Creativita will celebrate its sixth anniversary in Forest Park in September, and the studio has become an integral part of Madison Street in its years in town. Under the ownership of Jessica and Massimo Luciano, the business has grown from a place to paint your own canvas to a thriving artistic hub that features paint-your-own pottery, mosaic art, silk scarf marbling and even painting with a sloth. A real sloth.

It all began when Jessica Luciano, who has a bachelor’s degree in art and painting and a master’s degree in business, was working in the corporate world. She went to a social painting event with a friend and thought, “I can totally do this.”

“This” meant hosting painting parties, and the more she thought about it, the more she was positive it was not only something she was capable of doing, but a way to get back to her artistic roots. So she opened Creativita, though she kept her day job at first.

“In the beginning, we only offered canvas painting,” said Luciano. “Right away, there was interest from kids and families, and I realized it was an opportunity to provide something to children who weren’t exposed to art and painting on a regular basis.”

Her own kids, she said, grew up with art, and some schools have robust art classes and departments. But not all children have access to painting and drawing.

“We started bringing painting into schools,” said Luciano. “We offered fundraising opportunities, which also function as community building activities. And we worked on painting projects in underserved schools.”

From the beginning, Luciano said she started thinking about adding pottery painting to her offerings. But it took four years for her to bring that to Creativita.

“It’s a big undertaking,” said Luciano. It’s not just buying pottery and paint and letting people go wild. In fact, the “paints” used on the pottery is actually not paint at all: it’s glaze, which, when heated at a very high temperature, almost turns to glass, said Luciano.

And using quality glaze results in a better finished product, said Luciano, who orders her glaze supplies from Italy.

“Lots can go wrong,” she said. “There might be something wrong with the pottery itself. Maybe the batch won’t fire right or the glaze won’t adhere. A tiny fissure you can’t see might ruin the finished product.” The most difficult part of it is that you don’t know until you fire it, she added.

“That’s the big difference between working on a canvas and working with pottery,” said Luciano. “With canvas, you can see right away how something looks. With the pottery, you don’t know what the finished product will be like until it’s been fired.”

But the pottery has been edging in on popularity over canvas, said Luciano. She attributes this to the fact that people can go to a craft store and buy a canvas and paints and do it at home, and to the wide availability of painting parties.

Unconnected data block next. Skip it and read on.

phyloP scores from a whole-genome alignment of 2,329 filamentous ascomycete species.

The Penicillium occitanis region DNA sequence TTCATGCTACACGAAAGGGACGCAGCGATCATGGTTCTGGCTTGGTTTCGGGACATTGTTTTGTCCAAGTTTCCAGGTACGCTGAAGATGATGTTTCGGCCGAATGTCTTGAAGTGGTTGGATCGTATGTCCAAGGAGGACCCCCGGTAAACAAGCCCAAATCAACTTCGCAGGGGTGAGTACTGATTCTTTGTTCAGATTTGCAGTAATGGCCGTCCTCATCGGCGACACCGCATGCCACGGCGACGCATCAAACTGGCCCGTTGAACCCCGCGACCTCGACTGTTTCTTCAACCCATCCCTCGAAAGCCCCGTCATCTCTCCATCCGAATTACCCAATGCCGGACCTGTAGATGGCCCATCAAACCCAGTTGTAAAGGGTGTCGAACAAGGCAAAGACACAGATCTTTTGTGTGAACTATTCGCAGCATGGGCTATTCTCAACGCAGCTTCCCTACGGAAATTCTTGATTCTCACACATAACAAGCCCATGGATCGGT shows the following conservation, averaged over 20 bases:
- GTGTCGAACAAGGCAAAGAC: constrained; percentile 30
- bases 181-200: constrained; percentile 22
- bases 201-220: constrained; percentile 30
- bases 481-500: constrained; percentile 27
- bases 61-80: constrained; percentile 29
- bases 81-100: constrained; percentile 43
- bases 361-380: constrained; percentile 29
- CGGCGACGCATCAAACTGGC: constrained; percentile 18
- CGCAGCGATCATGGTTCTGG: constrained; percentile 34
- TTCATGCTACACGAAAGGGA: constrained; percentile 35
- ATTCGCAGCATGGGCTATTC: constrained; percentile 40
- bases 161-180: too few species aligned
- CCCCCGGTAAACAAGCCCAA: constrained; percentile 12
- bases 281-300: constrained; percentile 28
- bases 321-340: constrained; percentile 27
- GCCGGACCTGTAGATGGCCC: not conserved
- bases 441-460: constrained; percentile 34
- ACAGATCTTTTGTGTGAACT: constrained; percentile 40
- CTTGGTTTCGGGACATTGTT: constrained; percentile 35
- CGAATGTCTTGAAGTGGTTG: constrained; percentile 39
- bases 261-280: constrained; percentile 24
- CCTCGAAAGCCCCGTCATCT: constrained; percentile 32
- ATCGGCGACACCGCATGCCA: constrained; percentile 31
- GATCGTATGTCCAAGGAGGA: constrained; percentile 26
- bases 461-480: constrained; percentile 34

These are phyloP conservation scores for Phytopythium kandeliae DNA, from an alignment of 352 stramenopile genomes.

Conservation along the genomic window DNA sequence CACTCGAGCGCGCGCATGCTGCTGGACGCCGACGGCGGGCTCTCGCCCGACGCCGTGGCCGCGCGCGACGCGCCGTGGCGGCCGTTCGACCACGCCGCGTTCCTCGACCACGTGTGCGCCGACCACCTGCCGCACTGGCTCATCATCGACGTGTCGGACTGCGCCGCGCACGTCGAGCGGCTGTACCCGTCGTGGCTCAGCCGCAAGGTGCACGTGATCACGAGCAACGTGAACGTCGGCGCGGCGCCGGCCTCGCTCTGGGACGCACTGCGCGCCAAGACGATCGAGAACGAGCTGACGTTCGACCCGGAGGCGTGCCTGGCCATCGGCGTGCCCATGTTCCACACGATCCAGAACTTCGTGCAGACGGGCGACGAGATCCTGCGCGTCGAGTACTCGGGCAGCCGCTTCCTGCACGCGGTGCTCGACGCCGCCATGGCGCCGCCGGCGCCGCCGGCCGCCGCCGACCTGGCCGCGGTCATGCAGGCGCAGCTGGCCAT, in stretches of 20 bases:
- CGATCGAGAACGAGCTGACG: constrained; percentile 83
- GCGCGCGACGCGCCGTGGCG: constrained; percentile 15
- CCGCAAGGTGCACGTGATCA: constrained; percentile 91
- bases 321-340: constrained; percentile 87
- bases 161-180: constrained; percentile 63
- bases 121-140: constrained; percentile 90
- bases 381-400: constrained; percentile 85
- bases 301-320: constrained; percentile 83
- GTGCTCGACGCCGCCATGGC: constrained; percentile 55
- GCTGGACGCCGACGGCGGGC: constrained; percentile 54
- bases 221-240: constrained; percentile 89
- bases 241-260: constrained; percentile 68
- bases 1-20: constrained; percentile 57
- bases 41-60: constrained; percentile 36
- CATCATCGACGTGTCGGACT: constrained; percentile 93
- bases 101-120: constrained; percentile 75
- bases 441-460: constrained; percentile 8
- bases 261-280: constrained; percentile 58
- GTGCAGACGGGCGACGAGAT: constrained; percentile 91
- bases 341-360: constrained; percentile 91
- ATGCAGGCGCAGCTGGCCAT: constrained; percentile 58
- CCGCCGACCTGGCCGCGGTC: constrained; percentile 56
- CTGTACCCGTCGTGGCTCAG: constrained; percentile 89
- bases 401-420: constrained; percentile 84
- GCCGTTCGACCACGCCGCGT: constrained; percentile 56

“A lot of people have done canvas painting already,” said Luciano. “But most people don’t have access to a kiln for firing pottery.”

As for the painting parties and events, Luciano said they’ve evolved over the years.

“We used to walk participants through one particular design, but people wanted a variety,” she said. “We’ve shifted to individual projects and more tableside teaching.” And although there are standard paintings Luciano and her staff present regularly – the four main genres are cityscape, landscape, wine and fashion – if someone holding a painting party sends a design ahead of time, the Creativita staff can create a painting based on it.

For drop-in times, during which anyone can just walk in and create art, Creativita has the following available: wineglass painting, canvasses, woodboard art, mosaic creation, pottery painting and the newest offering, clay handprints.

Special classes include fused glass, silk scarf making, hot wax painting, window painting and stenciling on woodboard.

She runs a spring break camp and summer camp, perfect for kids who want to explore art, including clay, canvas, mosaics and pottery.

And for special events? Not only has Creativita hosted neon black-light painting and drop-off events just for kids, but recently they hosted Steve the Sloth. Participants painted Steve and got to interact with him. And Luciano’s working on bringing in baby goats so participants can paint with them too.

Her favorite thing about running the business is seeing people have a chance to get a break from their worries.

“Working on art doesn’t take away problems,” she said, “but it allows someone to stop thinking about them for a few hours. And that’s pretty powerful.”

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